James 3:7-10: All from the same place

Posted: November 14, 2013 in Book of James, Devotions, James, Ministry, Pastoral ministry, Wightman UMC

Book of James.0017 People can tame and already have tamed every kind of animal, bird, reptile, and fish. 8 No one can tame the tongue, though. It is a restless evil, full of deadly poison. 9 With it we both bless the Lord and Father and curse human beings made in God’s likeness. 10 Blessing and cursing come from the same mouth. My brothers and sisters, it just shouldn’t be this way! – James 3:7-10 (CEB)

There are all kinds of versions of this saying but generally the story revolves around an authority figure (teacher, police officer, principal, etc.) looking at someone who is rather foul-mouthed and asking, ‘Do you kiss your mother with that mouth?”

The writer of James hits on that very area in the verses today:  “Blessing and cursing come from the same mouth.”

It’s a reminder that maybe one of the big sources of tension in our lives can be the conflicting messages that come from the same source.  On one hand, we can use our words to lift people up.  We can be encouragers and we can ask others how we can help.  Our words can be words of life and love.  We can pray and profess our love for God.  We can talk about how much we love our neighbor.  We can help to teach people to live an amazing life in God.  The words that come from our mouth can be a pure joy.

Yet on the other hand, the words that come from our mouth can inflict pain.  They can tear others down, destroy relationships and bring tears.  Our words have the ability to repel others from God.  They can lead to shame and guilt and destroy self esteem.

It reminds me of a conversation I once overheard in a hospital waiting room.  A family was sitting there waiting on news on the outpatient surgery that a family member was going through.  Their pastor had stopped in to pray with the man before his surgery and now he was taking the time to visit with the family.  It was a pleasant conversation and they told the pastor how appreciative that they were that he had been there that morning. The pastor held their hands and prayed with the family before he left.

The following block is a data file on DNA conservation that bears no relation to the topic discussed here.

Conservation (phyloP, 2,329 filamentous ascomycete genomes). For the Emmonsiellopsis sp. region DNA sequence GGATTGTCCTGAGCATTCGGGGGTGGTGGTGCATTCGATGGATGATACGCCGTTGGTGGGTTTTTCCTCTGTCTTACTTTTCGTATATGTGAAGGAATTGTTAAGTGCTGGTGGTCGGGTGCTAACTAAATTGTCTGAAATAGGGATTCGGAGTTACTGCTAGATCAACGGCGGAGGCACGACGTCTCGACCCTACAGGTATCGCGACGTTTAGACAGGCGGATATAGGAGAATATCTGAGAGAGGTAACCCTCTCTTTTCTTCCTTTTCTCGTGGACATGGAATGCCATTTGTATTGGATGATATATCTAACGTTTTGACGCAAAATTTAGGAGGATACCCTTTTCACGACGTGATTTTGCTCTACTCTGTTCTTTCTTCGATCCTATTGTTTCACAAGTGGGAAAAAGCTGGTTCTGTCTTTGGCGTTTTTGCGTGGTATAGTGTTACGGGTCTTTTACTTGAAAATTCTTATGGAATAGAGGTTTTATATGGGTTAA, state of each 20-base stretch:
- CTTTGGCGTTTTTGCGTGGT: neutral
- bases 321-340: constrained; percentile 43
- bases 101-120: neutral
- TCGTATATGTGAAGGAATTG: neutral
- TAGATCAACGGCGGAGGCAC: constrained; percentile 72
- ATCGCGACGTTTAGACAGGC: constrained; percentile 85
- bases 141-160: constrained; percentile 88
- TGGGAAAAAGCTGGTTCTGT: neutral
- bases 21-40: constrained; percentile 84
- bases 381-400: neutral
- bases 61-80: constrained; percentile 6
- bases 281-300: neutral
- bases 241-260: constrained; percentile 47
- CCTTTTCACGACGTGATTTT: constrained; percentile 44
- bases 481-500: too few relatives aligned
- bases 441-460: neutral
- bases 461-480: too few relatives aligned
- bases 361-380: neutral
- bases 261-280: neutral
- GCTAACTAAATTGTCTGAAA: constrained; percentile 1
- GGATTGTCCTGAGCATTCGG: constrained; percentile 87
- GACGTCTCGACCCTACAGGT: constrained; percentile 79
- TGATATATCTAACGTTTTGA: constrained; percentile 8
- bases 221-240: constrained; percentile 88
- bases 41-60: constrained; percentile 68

He had just barely stepped outside the door when one of the family members turned to the other, and with a complete change in tone of voice, said, “Boy, he’s really packing on the weight.”  That launched another conversation that was far less loving, far less uplifting.

In a single turn of a phrase, the same mouths that had been loving and supportive seemed to turn to the complete opposite.

And the reason I share that is not to point to this particular family, but to say we all can have those moments.  It’s moments when the one mouth that we have can turn from words of love to words of destruction in a single sentence.  I know that it happens because I’m capable of, and have done, the same things myself.

James ends this passage today with the words, “Brothers and sisters, it just shouldn’t be this way!”

What if today, we could be a little more intentional in choosing the words that came from our mouths?  What if today, we could be a little more uplifting and a little less destructive?  That’s a challenge for everyone.

Almighty God, forgive us for the time in which we take the same mouths that lift up praises to you and then turn them to words of pain, gossip and destruction in the lives of others.  God help us to speak words of love and hope.  In Jesus’ name we pray, Amen.

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